SAN ANTONIO — The use of radiotherapy following breast-conserving surgery for invasive cancer is declining in the United States—and that's a trend spelling trouble, Beth A. Virnig, Ph.D., asserted at the San Antonio Breast Cancer Symposium.
Breast-conserving surgery (BCS) without radiotherapy constitutes a failure to provide adequate local tumor control.
Some prominent epidemiologists predict this will lead to increased late mortality, although that prediction is controversial.
Regardless, compelling evidence indicates this failure results in increased risk of local recurrences requiring additional, more aggressive surgery—often mastectomy—along with systemic chemotherapy.
Thus, the declining rate of radiotherapy serves to undermine the whole point of breast-conserving therapy: to provide outcomes equivalent to mastectomy, but with better quality of life, explained Dr. Virnig, who is with the University of Minnesota School of Public Health, Minneapolis.
“On a population basis, this trend is going to cause some real problems,” she added in an interview.
“It seems like in the end what we're doing is delaying treatment for these women until they'll end up needing more aggressive therapies that probably could have been avoided.”
She analyzed treatment trends in more than 175,000 women in the National Cancer Institute Surveillance, Epidemiology, and End Results registry who underwent treatment for nonmetastatic breast cancer during 1992–2003.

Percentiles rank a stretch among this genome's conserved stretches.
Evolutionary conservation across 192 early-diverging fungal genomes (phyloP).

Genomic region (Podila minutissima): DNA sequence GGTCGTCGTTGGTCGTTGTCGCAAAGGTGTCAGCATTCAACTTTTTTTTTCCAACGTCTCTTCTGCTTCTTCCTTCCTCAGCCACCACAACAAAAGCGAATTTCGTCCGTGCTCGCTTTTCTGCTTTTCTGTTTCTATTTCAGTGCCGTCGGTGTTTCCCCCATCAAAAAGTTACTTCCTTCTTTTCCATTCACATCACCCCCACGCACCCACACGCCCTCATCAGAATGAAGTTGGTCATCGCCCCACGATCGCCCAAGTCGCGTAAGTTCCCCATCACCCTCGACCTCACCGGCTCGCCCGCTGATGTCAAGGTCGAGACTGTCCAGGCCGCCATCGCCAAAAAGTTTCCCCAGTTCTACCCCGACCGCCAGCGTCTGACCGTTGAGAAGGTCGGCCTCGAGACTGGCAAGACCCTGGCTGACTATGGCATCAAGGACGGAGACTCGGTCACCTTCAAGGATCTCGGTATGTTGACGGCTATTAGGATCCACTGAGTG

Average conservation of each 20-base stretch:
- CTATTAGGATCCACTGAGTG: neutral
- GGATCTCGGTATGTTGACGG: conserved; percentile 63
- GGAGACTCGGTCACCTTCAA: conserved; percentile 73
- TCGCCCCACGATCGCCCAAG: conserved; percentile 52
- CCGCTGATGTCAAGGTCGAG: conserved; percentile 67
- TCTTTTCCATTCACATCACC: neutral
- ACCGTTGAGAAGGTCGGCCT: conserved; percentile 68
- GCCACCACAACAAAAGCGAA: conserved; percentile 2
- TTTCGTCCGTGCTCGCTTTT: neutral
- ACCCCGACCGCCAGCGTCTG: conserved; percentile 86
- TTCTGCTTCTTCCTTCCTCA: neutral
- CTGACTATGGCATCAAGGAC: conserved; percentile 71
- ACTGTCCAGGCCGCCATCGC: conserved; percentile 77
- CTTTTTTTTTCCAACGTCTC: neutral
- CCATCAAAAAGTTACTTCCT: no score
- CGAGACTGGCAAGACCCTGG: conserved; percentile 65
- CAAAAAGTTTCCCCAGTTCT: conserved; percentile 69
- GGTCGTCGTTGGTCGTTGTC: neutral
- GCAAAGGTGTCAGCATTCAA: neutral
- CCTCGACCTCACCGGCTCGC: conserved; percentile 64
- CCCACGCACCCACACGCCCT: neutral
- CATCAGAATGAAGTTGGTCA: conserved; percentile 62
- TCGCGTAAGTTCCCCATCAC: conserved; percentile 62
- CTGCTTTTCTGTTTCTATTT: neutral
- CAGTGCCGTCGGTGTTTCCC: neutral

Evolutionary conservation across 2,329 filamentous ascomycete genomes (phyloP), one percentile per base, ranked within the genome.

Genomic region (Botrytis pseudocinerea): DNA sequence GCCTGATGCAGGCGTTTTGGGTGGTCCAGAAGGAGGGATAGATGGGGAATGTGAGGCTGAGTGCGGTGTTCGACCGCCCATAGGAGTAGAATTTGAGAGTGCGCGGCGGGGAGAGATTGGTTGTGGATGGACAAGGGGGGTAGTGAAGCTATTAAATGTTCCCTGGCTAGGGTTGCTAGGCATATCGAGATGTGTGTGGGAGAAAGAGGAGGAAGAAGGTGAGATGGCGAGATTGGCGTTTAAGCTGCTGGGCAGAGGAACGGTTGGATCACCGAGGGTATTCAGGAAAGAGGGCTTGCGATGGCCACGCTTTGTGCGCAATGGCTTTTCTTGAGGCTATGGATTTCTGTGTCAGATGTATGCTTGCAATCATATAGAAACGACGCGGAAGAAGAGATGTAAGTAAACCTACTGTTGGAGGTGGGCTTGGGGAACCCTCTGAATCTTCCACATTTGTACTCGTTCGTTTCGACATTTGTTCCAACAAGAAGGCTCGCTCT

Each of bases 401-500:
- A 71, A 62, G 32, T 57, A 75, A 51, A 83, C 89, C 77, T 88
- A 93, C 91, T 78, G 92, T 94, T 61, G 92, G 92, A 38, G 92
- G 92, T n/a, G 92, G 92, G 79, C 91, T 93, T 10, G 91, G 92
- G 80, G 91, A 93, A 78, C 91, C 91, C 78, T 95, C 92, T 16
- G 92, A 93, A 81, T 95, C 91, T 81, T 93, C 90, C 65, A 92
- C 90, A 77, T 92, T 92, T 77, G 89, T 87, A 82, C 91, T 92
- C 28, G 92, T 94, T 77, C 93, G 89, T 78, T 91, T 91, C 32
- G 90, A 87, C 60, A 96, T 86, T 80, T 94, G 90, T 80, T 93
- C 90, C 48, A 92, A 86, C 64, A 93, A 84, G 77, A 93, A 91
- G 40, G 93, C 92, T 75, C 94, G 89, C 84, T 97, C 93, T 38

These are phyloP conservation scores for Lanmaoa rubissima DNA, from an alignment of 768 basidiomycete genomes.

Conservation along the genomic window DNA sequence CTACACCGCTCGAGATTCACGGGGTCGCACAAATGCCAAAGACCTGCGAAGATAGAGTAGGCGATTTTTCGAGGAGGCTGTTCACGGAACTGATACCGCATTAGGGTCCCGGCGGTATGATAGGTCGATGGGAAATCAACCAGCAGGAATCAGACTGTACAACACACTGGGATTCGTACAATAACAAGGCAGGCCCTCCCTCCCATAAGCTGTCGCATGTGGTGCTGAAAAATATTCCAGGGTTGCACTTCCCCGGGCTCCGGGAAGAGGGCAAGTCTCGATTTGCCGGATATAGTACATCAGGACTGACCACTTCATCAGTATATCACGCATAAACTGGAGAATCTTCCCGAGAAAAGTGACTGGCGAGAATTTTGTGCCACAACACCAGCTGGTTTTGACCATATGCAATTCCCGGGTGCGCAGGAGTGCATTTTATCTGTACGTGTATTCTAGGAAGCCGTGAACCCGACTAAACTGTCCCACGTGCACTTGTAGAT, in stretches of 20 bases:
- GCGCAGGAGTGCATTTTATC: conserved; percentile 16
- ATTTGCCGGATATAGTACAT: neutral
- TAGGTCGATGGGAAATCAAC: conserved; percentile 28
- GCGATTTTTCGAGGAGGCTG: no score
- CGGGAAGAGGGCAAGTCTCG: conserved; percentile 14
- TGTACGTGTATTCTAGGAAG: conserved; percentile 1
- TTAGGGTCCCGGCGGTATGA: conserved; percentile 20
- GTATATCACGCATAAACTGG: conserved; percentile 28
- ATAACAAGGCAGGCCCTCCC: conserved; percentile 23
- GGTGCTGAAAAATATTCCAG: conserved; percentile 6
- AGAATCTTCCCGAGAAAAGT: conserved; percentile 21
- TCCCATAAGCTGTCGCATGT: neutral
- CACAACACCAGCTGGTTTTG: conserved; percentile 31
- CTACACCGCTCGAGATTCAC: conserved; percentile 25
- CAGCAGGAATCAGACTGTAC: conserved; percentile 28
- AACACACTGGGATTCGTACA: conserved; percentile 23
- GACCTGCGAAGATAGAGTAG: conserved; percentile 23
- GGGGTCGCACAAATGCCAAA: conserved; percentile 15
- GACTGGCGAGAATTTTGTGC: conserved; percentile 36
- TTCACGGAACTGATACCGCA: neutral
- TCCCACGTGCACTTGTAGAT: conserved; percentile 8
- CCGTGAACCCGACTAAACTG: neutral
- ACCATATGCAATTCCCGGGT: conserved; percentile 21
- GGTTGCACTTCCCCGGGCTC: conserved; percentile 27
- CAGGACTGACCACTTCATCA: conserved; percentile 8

In 1992, the year after an NCI consensus panel declared BCS plus irradiation to be the preferred strategy over mastectomy in women with early-stage cancer, 41% of patients received BCS. That rate climbed to 60% by 2003.
Meanwhile, the use of radiotherapy following BCS dropped from 79% to 71% during the same period.
Among patients under age 55 who received BCS, the rate of radiotherapy fell from 81% in 1992 to 67% in 2003.
Radiotherapy use was also less frequent in women with estrogen receptor-negative tumors.
“We were particularly troubled that it was the younger women who had the steepest decline, and the ones with estrogen receptor-negative tumors, because they have the highest risk of recurrence and they don't have tamoxifen or the aromatase inhibitors as a protective net. These are women for whom there really isn't a preventive treatment available right now other than chemotherapy or irradiation,” Dr. Virnig observed.
The task now, she added, is to figure out why the decline in radiotherapy is occurring and how to address it.
It's unclear how much of the problem is caused by insurance issues, lack of convenient access, truly informed patient preference, or surgeon reluctance to refer to radiation oncologists.
Dr. Kenneth Smith, a Columbus, Ga., general surgeon, asserted that local recurrence rates are surely lower today with BCS alone with clear margins than in the 15- to 20-year-old studies on which the National Cancer Institute endorsement of BCS plus irradiation were based. He credited the decline to better imaging, improved pathology, and refinements in surgical technique.
Dr. Smith pointed out that a number of recent large single-center studies have reported no increase in local recurrences after BCS alone, at least in cases of ductal carcinoma in situ.
“The problem is that patients who go to those institutions—M.D. Anderson Cancer Center, University of Minnesota, Memorial Sloan-Kettering Cancer Center—those aren't your typical patients and they're not your typical doctors,” Dr. Virnig replied.
Dr. Smith conceded that it's not reasonable to extrapolate from the data accrued by highly experienced specialists to “the guy who does maybe five or six lumpectomies per year.”